City of Aspen wants to expand fitness area at rec center
Plans to expand fitness facilities at the Aspen Recreation Center are slowly inching forward.
The advisory committee for the ARC, which is comprised of a group of local residents, met Tuesday with Aspen City Council to give an update on what they’ve been up to.
While plans are still far out, the board and the parks and recreation staff are looking at ways to capitalize on underutilized areas within the ARC.
Staff is currently exploring with Hagman Architects how to efficiently and quickly redesign existing space for a temporary, interim solution until a larger, permanent fitness center can be created.
Council members were receptive to the expansion and directed the board to continue their work.
“Let’s keep exploring this and keep talking about it,” Councilman Adam Frisch said.
The temporary space that is been looked at is located on the lower levels of the ARC.
Aspen City Council in 2017 gave the ARC $75,000 toward a financial assessment for future programming. Long-term expansion projects eventually include a new fitness center above the ARC’s indoor pool.
The current plan includes about 5,000 square feet above the existing aquatic space for the fitness center. It would have 22 pieces of cardiovascular equipment, 25 weight stations and three additional fitness stations.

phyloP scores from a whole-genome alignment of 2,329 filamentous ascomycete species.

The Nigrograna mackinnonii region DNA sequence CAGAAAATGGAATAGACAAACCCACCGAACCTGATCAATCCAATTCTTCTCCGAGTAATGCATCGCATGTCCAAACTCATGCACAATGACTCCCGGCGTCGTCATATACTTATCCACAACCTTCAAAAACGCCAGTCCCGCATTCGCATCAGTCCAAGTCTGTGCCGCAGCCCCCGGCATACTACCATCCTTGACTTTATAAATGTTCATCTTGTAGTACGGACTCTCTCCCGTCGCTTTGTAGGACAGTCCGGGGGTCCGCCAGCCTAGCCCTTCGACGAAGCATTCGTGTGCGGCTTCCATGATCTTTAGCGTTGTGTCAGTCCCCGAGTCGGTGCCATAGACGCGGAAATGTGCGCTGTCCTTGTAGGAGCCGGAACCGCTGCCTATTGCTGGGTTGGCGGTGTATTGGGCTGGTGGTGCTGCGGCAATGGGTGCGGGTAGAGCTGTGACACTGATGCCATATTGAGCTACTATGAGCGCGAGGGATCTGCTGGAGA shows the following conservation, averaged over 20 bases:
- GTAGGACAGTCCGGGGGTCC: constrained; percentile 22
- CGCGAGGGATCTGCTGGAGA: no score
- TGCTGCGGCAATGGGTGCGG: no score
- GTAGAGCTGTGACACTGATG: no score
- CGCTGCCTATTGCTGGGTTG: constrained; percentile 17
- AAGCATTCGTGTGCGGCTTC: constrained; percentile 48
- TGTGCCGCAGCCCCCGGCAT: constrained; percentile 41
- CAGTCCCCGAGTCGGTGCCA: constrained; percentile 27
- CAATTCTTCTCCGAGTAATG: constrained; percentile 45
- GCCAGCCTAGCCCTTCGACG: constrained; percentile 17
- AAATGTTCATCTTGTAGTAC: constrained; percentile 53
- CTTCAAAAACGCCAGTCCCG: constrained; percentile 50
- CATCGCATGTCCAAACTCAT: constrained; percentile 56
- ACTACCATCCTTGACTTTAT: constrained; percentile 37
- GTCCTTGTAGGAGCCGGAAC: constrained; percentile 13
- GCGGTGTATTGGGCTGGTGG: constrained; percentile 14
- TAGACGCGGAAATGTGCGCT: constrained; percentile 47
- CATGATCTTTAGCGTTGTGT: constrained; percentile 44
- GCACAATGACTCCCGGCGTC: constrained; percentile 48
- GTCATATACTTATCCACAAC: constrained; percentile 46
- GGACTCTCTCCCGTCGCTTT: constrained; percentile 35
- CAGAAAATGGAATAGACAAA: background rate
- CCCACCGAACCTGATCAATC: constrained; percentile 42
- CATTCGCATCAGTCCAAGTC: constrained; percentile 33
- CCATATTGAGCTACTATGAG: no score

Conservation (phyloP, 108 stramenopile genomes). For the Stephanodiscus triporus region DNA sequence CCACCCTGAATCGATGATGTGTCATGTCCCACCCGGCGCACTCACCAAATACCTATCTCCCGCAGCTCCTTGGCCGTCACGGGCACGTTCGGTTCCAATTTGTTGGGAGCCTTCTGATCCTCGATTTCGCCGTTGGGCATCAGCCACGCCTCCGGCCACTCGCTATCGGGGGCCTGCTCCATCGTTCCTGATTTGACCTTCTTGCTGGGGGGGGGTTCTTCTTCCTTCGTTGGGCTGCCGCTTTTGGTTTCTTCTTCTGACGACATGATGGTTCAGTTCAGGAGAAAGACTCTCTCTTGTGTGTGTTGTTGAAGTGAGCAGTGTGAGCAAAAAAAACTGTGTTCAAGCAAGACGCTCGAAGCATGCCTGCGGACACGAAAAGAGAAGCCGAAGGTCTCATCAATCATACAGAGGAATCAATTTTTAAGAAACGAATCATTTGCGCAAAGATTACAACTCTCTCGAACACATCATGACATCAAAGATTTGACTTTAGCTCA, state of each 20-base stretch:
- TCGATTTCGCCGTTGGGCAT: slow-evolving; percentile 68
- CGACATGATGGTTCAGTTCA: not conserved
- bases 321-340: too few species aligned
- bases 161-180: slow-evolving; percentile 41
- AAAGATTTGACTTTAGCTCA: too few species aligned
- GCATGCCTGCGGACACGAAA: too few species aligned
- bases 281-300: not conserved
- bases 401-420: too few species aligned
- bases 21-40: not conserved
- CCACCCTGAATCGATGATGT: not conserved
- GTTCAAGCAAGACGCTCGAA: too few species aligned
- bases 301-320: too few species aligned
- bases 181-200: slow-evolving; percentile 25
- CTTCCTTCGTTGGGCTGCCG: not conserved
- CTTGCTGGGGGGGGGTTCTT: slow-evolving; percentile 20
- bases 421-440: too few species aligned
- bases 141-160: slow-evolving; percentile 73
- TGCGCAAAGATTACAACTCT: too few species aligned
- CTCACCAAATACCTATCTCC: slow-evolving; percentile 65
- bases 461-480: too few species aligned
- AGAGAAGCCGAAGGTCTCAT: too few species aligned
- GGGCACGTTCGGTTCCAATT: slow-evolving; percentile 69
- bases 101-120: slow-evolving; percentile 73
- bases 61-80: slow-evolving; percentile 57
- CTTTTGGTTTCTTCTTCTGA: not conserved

ARC staff and its consulting team realize that with the Aspen Club closed, there are not many options for fitness facilities in the upper valley.
There were just over 1,600 members of the Aspen Club, so there is opportunity to get them signed on as well as new residents, the assessment report states.
“The changes projected for the city of Aspen’s population provide the Aspen Recreation Center with new opportunities for membership growth,” the report reads. “From these assumptions, PROS Consulting projects that an expanded fitness program offering at the ARC will operate with net income equaling approximately $67,507 (cost recovery of 132 percent).”
When the ARC opened in 2003, staff and the advisory committee heard the public’s disappointment that there was not a fitness center in their new facility.
So space was repurposed in order to accommodate cardio and resistance equipment areas. As a result, there was an immediate 24 percent increase in pass sales, according to the 2017 assessment.
Costs to build temporary or permanent spaces are undetermined at this point.
Jeff Woods, parks and recreation manager, said while membership would offset the costs of operations, it won’t cover all of it.
“We are pretty confident that we will recover well with a fitness facility,” he said, “but it will cost us more money, there is no doubt about it.”
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